Business, Energy, State Government

PSC approves Hope Gas pipeline project for Morgantown area

MORGANTOWN — The state Public Service Commission has approved Hope Gas’ plan to build a new pipeline to serve the Morgantown area.

The PSC granted Hope a certificate of public convenience and necessity for its Morgantown Connector Project (MCP). Its order mirrors in large part the proposed order Hope submitted on Dec. 21.

The order notes that Hope is experiencing a decline in supply capacity it has in excess of its peak-day requirements. Also, Morgantown Energy Associates and other Morgantown-area customers want to increase their supply levels. In order to meet the demand, Hope has proposed to enter into a 15-year contract with Columbia Gas for gas to be supplied to a new Hope-Columbia interconnection near Wadestown.

The order says the PSC “agrees that the proposed MCP, as well as Hope’s decision to interconnect with Columbia at Wadestown and acquire additional upstream firm capacity on Columbia, are reasonable, necessary, and in the public interest.”

Hope has said it needs to begin construction by Nov. 1 in order to have the line in service by Nov. 1, 2025, when that year’s winter demand begins. It said the start date allows for tree clearance outside of the restrictions to accommodate bat and bird habitats.

The pipeline is planned to run a total of 30 miles from Wadestown in western Monongalia County eastward to the edge of Morgantown and then northwest to site near Osage, at an estimated cost of $177,437,169.

Hope estimates that the project will generate about 600 jobs, which will make up about half the project cost. Other major costs are the 30 miles of pipeline and five measurement and regulation stations.

The new line would begin at Hope’s interconnect with a Columbia Gas line near Wadestown. Using new and existing Hope right of way, it would run 25 miles to the Western edge of Morgantown to connect with other proposed Hope facilities (called Black Night) west of I-79 and Harmony Grove. Hope says about 5.5 miles of that right of way is in northern Marion County.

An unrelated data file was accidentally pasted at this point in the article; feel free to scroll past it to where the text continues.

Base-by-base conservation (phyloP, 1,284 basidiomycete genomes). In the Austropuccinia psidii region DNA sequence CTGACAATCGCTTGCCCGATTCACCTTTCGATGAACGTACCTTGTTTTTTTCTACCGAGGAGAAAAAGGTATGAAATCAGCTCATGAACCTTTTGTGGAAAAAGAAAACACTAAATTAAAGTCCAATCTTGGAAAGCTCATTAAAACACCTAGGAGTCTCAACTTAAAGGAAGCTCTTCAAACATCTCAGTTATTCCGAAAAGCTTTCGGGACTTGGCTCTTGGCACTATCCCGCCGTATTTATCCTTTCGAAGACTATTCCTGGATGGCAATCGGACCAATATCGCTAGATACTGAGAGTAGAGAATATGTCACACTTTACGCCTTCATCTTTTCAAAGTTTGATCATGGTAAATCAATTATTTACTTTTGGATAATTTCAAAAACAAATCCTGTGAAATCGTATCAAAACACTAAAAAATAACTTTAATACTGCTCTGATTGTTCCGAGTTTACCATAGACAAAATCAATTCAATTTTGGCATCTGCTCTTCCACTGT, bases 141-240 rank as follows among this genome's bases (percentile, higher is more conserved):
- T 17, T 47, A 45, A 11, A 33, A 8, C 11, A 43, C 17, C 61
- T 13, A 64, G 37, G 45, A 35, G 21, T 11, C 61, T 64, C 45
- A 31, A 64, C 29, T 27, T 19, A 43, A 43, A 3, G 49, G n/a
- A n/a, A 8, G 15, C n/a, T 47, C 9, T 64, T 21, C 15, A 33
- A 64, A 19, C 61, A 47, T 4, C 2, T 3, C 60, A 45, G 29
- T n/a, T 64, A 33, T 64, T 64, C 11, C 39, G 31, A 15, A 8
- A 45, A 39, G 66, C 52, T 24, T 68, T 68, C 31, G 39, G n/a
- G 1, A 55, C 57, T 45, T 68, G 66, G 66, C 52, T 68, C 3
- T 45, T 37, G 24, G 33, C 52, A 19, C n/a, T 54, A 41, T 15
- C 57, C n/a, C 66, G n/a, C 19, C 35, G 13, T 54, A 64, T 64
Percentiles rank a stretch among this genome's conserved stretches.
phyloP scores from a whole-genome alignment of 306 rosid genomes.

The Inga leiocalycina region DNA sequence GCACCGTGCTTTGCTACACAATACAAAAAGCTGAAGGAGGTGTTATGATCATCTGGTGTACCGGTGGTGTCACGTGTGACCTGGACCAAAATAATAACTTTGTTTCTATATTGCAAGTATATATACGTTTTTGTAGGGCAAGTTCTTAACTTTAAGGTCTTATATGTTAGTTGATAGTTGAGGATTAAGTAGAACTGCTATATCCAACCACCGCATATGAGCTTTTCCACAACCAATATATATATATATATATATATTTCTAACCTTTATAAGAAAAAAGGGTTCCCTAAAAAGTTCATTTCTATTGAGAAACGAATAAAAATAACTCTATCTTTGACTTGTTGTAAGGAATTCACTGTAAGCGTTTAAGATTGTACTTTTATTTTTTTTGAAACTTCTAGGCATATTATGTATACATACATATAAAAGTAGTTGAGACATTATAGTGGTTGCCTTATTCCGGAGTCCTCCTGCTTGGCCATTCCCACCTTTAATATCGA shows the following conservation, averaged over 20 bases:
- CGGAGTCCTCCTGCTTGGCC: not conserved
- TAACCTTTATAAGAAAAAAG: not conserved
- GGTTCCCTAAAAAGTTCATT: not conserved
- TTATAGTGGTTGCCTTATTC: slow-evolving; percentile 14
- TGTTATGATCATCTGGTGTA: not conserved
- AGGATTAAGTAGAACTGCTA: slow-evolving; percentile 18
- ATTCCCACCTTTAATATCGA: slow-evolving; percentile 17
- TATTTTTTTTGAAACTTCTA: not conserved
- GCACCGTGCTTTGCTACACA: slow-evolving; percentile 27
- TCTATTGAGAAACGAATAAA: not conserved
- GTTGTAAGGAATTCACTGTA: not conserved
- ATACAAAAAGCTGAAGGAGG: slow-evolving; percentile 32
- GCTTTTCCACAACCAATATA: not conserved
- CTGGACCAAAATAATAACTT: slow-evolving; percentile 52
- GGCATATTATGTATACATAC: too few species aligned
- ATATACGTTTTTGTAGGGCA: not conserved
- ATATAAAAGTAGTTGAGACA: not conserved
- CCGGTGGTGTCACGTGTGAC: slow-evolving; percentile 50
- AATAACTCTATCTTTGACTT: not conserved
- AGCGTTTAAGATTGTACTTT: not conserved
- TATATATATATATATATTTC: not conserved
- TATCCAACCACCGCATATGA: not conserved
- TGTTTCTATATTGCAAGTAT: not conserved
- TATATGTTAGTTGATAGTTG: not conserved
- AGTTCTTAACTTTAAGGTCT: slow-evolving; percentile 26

From Black Night, the line would use existing and new third-party rights of way to go five miles northwest of Granville to a station called Mineral, northwest of Osage.

Hope notes that about 14.5 miles of the project are parallel to existing Hope right of way or to other lines, to allow for grouped utilities and making the most of an existing corridor. “This route was selected considering proximity to homes and buildings, topography suited for the size of the pipeline, sensitive resources and the associated crossings, and tie-in locations at Wadestown, Black Knight, and Mineral.”

The project would include 30 miles of 16-inch diameter steel gas line and “up-rating” of 5.6 miles of existing 12-inch line to accommodate the increased pressure and new gas supply.

Hope is not proposing any rate hikes at this time for the pipeline but says it intends to recover costs in future base rate and purchased gas adjustment cases.

FOIA response

Hope sought a protective order concerning certain highly detailed maps and drawings, project costs that should remain confidential because certain project work remains subject to a bidding procurement process, and discussion of estimated revenue from certain services Hope might provide.

PSC staff objected, and the PSC ordered Hope to disclose the overall project cost — the $177 million — but withheld judgment on the rest pending a Freedom of Information Act request. The Dominion Post accordingly filed one, and Hope filed its objections.

In its order, PSC again largely mirrored the response Hope proposed in its Dec. 21 filing.

PSC denied the request to produce maps and drawings, saying portions describe existing utility plants and equipment and are exempt from FOIA, while Hope has already provided a public map of the proposed route.

Regarding project costs, PSC noted that Hope will be seeking construction bids to union contractors, which will not be complete until the third quarter of 2024, and disclosure “would give other third parties, presumably those bidding in the procurement process, a ‘business advantage’ over Hope, and potentially expose Hope and its customers to higher project costs.”

Because that concern will end once bidding is complete, PSC ordered that the information remain confidential until that time, and Hope will then provide a public copy of the accepted bids matched against a public copy of the original estimates.

The order discusses two types of revenue estimates: new revenue Hope might earn through sales to other producers that buy its gas and services; and new revenue from increased levels of delivered gas, known as maximum daily volume (MDV).

Regarding MDV, Hope said anyone can guess at those figures using Hope’s publicly available rate figures. So, PSC agreed that Hope will provide MDV revenue estimates within 10 days of the PSC’s order in a closed filing.

Regarding producer revenues, Hope asserted and PSC agreed those are trade secrets that would give others a business advantage over Hope and are protected under FOIA, and disclosure is therefore denied.


TWEET @DominionPostWV